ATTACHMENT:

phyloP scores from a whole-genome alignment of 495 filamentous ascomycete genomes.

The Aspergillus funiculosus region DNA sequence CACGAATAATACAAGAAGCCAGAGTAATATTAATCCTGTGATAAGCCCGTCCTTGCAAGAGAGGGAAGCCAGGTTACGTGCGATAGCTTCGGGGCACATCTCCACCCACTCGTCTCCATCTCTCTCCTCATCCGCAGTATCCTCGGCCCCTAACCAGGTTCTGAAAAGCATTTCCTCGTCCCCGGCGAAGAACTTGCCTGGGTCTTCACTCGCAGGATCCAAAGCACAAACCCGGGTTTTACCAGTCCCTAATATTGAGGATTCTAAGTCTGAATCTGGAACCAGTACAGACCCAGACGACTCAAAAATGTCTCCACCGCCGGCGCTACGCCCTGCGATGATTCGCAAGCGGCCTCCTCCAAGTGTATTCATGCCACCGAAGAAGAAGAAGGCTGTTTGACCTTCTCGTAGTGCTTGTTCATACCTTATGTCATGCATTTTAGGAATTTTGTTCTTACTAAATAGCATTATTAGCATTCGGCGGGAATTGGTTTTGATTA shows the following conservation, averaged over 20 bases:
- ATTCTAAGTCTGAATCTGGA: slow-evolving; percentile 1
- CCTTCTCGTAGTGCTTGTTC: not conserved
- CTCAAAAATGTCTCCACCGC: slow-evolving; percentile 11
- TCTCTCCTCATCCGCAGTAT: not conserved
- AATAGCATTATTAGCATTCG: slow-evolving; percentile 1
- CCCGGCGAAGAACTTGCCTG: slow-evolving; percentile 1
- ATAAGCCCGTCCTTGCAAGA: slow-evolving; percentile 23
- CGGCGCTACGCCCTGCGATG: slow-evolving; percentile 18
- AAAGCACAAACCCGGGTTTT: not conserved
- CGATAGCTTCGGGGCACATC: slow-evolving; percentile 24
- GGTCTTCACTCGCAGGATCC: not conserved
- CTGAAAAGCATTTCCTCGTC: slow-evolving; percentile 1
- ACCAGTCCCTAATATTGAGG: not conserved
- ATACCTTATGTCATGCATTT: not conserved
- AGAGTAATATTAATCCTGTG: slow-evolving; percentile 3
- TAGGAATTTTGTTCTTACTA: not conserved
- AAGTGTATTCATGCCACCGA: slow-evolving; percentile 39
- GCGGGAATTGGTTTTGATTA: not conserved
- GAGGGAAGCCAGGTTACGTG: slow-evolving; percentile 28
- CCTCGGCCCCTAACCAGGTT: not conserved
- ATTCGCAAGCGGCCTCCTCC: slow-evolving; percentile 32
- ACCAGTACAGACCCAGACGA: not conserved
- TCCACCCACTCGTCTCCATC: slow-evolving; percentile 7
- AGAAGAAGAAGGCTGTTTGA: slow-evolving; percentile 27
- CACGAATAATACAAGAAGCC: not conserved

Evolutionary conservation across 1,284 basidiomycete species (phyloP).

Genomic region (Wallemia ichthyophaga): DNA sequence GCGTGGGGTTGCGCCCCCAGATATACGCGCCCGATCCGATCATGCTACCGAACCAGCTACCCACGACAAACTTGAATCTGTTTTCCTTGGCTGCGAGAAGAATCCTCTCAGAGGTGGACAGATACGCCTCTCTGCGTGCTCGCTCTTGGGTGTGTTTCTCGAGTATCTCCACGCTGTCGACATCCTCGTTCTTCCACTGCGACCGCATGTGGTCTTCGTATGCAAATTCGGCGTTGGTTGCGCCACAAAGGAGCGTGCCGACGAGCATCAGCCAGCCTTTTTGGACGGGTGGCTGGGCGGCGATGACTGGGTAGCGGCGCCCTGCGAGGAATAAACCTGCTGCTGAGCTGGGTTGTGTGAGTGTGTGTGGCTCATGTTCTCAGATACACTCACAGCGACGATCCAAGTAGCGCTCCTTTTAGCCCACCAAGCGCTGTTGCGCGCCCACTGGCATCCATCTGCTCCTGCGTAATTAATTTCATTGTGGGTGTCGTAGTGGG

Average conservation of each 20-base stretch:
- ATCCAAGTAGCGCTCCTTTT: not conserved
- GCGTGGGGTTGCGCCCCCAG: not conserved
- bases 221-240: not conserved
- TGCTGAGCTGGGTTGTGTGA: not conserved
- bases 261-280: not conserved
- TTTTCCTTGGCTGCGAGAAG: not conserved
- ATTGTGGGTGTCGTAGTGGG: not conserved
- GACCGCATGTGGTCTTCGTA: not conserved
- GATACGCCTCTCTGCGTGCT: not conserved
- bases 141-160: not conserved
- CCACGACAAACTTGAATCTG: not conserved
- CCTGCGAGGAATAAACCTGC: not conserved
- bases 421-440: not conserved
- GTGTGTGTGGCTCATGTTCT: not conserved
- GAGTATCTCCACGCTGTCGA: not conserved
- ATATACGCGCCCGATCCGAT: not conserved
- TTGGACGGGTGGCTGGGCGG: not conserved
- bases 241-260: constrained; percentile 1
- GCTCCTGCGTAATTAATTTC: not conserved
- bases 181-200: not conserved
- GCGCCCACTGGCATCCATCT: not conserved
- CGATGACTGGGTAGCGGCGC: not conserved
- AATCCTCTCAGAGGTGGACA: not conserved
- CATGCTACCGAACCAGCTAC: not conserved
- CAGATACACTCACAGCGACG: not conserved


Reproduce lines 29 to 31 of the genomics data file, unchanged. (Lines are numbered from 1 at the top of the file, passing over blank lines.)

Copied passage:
Genomic region (Wallemia ichthyophaga): DNA sequence GCGTGGGGTTGCGCCCCCAGATATACGCGCCCGATCCGATCATGCTACCGAACCAGCTACCCACGACAAACTTGAATCTGTTTTCCTTGGCTGCGAGAAGAATCCTCTCAGAGGTGGACAGATACGCCTCTCTGCGTGCTCGCTCTTGGGTGTGTTTCTCGAGTATCTCCACGCTGTCGACATCCTCGTTCTTCCACTGCGACCGCATGTGGTCTTCGTATGCAAATTCGGCGTTGGTTGCGCCACAAAGGAGCGTGCCGACGAGCATCAGCCAGCCTTTTTGGACGGGTGGCTGGGCGGCGATGACTGGGTAGCGGCGCCCTGCGAGGAATAAACCTGCTGCTGAGCTGGGTTGTGTGAGTGTGTGTGGCTCATGTTCTCAGATACACTCACAGCGACGATCCAAGTAGCGCTCCTTTTAGCCCACCAAGCGCTGTTGCGCGCCCACTGGCATCCATCTGCTCCTGCGTAATTAATTTCATTGTGGGTGTCGTAGTGGG

Average conservation of each 20-base stretch:
- ATCCAAGTAGCGCTCCTTTT: not conserved